NATO talking about how Russia is threatening the Baltic states (or whoever) is like the pot calling the kettle black.
For several post-war decades the North European region remained relatively stable and secure. The security order was based on cooperation, mutually approved principles, common undertakings and confidence-building measures. Consensus-based international cooperation forums with Russian participation were established on the perimeter of the northern European states’ borders, such as the Arctic Council, the Council of the Baltic Sea States, the Barents Euro-Arctic Council, providing for extensive cross-border contacts.
Gary Leupp is Professor of History at Tufts University, and holds a secondary appointment in the Department of Religion In his book 2017: War with Russia published a few months ago, former deputy commander of NATO Sir Alexander Richard Shirreff predicts that to prevent […]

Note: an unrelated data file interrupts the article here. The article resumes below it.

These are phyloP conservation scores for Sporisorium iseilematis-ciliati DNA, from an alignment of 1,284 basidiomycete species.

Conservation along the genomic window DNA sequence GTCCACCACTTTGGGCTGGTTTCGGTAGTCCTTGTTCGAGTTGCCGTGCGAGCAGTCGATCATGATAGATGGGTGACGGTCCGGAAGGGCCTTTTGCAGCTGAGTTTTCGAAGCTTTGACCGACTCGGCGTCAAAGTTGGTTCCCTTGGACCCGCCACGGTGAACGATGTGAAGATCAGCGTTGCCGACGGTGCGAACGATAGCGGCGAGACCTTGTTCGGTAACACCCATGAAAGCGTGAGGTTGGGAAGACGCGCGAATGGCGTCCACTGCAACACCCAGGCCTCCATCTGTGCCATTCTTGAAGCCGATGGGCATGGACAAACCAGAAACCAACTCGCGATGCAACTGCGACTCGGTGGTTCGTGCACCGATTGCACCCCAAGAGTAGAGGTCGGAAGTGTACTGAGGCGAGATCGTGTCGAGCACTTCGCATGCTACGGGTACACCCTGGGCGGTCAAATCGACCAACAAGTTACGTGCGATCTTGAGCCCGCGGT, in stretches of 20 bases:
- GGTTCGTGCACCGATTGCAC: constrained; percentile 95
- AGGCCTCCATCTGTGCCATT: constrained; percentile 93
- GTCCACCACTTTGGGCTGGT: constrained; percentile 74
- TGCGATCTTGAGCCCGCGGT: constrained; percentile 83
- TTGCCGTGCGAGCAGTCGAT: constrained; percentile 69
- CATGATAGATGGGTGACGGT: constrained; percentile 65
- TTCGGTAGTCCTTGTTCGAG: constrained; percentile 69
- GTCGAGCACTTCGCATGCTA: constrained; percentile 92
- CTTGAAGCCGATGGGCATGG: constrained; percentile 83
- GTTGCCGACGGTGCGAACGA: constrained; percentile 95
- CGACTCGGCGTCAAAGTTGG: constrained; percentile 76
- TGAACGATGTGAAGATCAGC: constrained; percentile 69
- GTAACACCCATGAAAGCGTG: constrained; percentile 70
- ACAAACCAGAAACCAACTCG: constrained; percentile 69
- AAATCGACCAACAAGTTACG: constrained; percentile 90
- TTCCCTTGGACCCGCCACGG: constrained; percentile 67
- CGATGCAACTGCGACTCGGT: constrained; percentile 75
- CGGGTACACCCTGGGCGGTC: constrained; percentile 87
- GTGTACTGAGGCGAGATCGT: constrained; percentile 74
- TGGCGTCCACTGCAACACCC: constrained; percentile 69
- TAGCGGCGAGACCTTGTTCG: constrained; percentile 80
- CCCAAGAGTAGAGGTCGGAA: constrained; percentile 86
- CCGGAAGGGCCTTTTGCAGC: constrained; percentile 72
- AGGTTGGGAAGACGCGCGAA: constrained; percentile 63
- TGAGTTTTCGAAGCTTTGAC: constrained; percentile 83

On April 20, the Russia-NATO Council meeting failed to produce results. The failure was followed by a host of decisions taken by NATO to intensify military activities in Europe and boost the Alliance’s military presence in the proximity of Russia’s borders…